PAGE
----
I have recently released my book, a work of non-fiction with stories that journalists and its protagonists were interested to read in advance of publishing. The book is my perspective as a historian and previous government executive on Malta’s rent seeking regime. NFT technology gave me the opportunity to sell and price my work in ebook format in advance of publishing in print by simply uploading the book cover as an NFT with a hidden content of the PDF of the ebook uploaded on Pinata which would be accessible once the NFT was bought. The price of the NFT was 0.1 Ether, which I thought was a fair price to those who wanted to use the information in advance of the print publication. The launch was a relative success with 2 institutional clients which were media houses offering to purchase the NFT via cash transfer since they didn’t transact in crypto in their books. This operation enabled me to seed the print publication which then went on to become the top number 1 best-seller in Malta. One of the protagonists of the story, previous Minister of the Interior Emmanuel Mallia, bought the NFT with Ethereum.

Now, to get to my point, my application of NFT technology enabled me to turn my ebook into a collectable, and through its sale seed the print publication of the book. Had I launched the ebook in traditional formats and channels, there would have been no way I would have made the same relative success. In addition, I have also added value to my product through scarcity and this value will be pegged to the value of Ethereum. Therefore, with my work as NFT, I am also betting that Ethereum will either conserve or increase its value. I would not have used NFT technology had I been of the opinion that Ethereum would fall in value. In this way, I have turned the ebook into a historic collectable while the print version is distinguished as the product intended for the retail market and which is widely available as a paperback at the price of €15.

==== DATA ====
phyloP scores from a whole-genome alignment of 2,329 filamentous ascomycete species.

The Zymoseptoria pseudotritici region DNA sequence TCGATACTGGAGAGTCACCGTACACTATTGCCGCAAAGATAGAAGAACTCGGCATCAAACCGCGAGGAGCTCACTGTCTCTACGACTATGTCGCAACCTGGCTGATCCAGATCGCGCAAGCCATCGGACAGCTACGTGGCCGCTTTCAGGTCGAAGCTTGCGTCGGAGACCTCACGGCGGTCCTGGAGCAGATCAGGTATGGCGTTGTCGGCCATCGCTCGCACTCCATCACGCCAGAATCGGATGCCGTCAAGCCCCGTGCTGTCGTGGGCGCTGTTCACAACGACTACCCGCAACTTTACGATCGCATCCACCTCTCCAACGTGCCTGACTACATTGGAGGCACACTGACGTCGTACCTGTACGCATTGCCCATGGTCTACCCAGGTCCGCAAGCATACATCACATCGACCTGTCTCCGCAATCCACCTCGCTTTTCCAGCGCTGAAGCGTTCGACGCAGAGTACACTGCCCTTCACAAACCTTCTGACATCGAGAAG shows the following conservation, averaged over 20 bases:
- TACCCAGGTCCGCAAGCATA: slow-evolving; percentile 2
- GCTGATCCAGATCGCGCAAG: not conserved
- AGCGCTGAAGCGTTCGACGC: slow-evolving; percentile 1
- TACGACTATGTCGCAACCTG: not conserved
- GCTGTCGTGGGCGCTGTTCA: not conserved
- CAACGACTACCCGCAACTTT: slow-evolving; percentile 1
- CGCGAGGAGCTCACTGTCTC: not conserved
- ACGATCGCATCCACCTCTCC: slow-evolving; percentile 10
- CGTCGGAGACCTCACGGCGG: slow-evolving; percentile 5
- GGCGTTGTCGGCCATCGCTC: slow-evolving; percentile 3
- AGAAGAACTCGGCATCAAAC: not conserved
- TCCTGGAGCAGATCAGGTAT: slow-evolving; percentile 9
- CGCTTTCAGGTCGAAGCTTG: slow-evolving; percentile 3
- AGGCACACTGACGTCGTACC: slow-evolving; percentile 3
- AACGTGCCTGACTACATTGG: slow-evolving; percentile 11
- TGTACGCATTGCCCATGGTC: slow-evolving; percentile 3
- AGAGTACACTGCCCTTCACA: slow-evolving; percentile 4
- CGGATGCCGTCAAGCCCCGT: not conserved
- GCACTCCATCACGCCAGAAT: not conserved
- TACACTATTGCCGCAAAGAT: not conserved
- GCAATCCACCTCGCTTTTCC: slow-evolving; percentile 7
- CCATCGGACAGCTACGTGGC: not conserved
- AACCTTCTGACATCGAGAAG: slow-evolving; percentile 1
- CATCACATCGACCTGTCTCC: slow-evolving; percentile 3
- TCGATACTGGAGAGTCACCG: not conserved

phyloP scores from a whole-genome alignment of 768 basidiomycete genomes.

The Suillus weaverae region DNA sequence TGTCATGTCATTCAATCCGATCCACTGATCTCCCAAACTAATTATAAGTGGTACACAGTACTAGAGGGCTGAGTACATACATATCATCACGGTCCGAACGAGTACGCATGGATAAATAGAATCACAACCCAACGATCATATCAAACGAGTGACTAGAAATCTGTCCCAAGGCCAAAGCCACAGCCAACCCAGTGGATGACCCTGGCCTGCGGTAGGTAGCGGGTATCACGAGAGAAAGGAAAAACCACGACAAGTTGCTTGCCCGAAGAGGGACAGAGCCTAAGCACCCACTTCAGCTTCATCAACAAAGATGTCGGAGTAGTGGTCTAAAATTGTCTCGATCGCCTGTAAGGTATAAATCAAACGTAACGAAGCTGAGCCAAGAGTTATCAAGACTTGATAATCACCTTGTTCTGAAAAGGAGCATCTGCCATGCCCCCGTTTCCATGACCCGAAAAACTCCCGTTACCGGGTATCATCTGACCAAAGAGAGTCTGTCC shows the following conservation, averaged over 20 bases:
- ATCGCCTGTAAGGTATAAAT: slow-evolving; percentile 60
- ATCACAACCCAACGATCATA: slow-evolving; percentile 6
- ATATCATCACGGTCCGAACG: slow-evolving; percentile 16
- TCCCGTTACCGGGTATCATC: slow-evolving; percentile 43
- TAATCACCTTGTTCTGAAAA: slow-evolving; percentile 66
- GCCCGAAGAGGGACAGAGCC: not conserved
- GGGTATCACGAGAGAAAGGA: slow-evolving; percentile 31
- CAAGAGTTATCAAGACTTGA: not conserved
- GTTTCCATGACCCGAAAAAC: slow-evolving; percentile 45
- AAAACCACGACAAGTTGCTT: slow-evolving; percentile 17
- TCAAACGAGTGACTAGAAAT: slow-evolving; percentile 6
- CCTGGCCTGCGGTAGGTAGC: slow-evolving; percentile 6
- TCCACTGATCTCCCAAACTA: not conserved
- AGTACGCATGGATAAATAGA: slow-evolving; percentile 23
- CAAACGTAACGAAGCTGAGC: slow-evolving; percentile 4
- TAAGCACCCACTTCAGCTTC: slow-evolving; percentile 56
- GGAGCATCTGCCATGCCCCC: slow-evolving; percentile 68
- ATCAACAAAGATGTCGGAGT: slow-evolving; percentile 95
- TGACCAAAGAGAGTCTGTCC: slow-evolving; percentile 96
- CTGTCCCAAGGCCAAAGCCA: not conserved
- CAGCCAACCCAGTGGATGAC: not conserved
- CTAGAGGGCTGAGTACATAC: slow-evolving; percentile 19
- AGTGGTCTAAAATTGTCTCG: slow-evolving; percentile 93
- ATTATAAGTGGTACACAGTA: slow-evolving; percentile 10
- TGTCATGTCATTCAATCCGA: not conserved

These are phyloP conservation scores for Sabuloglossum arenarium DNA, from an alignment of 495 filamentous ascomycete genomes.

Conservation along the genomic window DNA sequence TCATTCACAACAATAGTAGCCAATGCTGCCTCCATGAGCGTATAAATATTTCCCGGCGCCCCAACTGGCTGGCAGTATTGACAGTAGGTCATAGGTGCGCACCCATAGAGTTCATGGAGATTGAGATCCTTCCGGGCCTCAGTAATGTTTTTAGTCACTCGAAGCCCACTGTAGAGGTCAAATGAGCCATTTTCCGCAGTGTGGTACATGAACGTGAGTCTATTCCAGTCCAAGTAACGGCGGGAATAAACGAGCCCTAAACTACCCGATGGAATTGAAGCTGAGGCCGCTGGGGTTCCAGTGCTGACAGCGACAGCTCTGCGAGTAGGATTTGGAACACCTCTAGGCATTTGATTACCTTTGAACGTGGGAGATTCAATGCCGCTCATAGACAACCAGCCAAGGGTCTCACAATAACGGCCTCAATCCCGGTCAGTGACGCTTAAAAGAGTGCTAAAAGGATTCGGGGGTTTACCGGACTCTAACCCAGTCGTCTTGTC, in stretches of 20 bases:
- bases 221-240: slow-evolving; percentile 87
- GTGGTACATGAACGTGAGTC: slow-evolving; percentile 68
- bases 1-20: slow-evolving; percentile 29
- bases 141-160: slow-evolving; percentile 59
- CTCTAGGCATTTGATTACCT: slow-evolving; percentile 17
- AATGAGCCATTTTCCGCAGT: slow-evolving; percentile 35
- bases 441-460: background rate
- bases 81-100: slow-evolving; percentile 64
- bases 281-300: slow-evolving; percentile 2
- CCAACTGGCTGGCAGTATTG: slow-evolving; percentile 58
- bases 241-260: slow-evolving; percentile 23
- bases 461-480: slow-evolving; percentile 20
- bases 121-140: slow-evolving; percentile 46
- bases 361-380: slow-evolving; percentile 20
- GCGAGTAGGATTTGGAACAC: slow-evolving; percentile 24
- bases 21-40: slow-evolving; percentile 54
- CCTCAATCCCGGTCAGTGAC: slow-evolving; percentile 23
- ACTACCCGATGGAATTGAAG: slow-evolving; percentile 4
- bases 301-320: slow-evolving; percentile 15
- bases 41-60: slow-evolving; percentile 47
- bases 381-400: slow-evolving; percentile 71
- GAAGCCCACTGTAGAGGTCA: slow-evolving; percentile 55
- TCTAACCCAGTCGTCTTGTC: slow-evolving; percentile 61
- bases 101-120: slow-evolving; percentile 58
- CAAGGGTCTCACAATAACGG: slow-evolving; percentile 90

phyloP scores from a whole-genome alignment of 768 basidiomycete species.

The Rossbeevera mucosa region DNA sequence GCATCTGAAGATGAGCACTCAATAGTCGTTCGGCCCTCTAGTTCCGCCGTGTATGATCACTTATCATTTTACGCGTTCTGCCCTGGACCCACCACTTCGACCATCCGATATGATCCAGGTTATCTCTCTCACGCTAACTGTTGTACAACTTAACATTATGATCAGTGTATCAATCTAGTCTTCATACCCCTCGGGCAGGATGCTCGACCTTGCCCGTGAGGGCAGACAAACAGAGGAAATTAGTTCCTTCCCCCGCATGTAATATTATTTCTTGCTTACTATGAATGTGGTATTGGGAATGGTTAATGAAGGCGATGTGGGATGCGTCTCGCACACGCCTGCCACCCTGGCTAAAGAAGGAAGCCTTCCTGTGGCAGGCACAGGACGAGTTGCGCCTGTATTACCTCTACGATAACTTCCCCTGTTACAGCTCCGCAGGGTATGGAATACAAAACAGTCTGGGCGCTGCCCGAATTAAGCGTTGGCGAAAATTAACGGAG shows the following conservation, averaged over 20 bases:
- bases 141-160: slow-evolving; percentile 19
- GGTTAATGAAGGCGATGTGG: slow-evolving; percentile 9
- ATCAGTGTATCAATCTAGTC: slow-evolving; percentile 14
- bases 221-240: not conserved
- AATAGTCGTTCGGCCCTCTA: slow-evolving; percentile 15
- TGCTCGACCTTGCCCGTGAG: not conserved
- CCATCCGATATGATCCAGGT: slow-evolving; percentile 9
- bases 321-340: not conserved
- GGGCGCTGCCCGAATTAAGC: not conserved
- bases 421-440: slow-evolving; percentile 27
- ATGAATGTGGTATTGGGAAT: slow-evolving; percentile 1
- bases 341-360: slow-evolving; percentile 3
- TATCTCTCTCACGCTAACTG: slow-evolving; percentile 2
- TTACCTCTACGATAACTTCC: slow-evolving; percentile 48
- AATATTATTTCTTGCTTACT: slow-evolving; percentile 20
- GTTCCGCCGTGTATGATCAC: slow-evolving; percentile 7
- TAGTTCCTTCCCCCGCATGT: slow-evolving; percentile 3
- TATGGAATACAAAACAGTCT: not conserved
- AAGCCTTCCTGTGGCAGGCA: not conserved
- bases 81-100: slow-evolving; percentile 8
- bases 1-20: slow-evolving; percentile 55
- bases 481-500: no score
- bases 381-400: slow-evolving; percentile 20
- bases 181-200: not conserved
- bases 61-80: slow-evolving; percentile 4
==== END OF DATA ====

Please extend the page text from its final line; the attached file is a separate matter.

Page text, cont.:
My NFT collection

I have been buying art and historic items since I was 16 years old and it’s one of my only vices and guilty pleasures. I own historic coins, old books, art pieces, posters of events and other stuff. Currently, I’m collecting some NFTs to keep to myself and some others with speculative interest. I’m of the opinion that NFT technology is the emerging principal manner in how digital art and ebooks will be transacted. Given that we are still early in this incoming phase of disruption in the culture industries, I think that many NFTs right now which are being sold for what seem to be large sums of money do actually hold a lot of historic value. However, this premise is also being made on the condition that blockchain itself does not become disrupted. Although there seems to be a lot of research into quantum computing, the prospect that quantum computing will go mainstream and disrupt everything we know of the digital world still seems very improbable in the near term. My speculative opinion is that blockchain technology and cryptocurrencies will disrupt way much many industries and before they become disrupted themselves.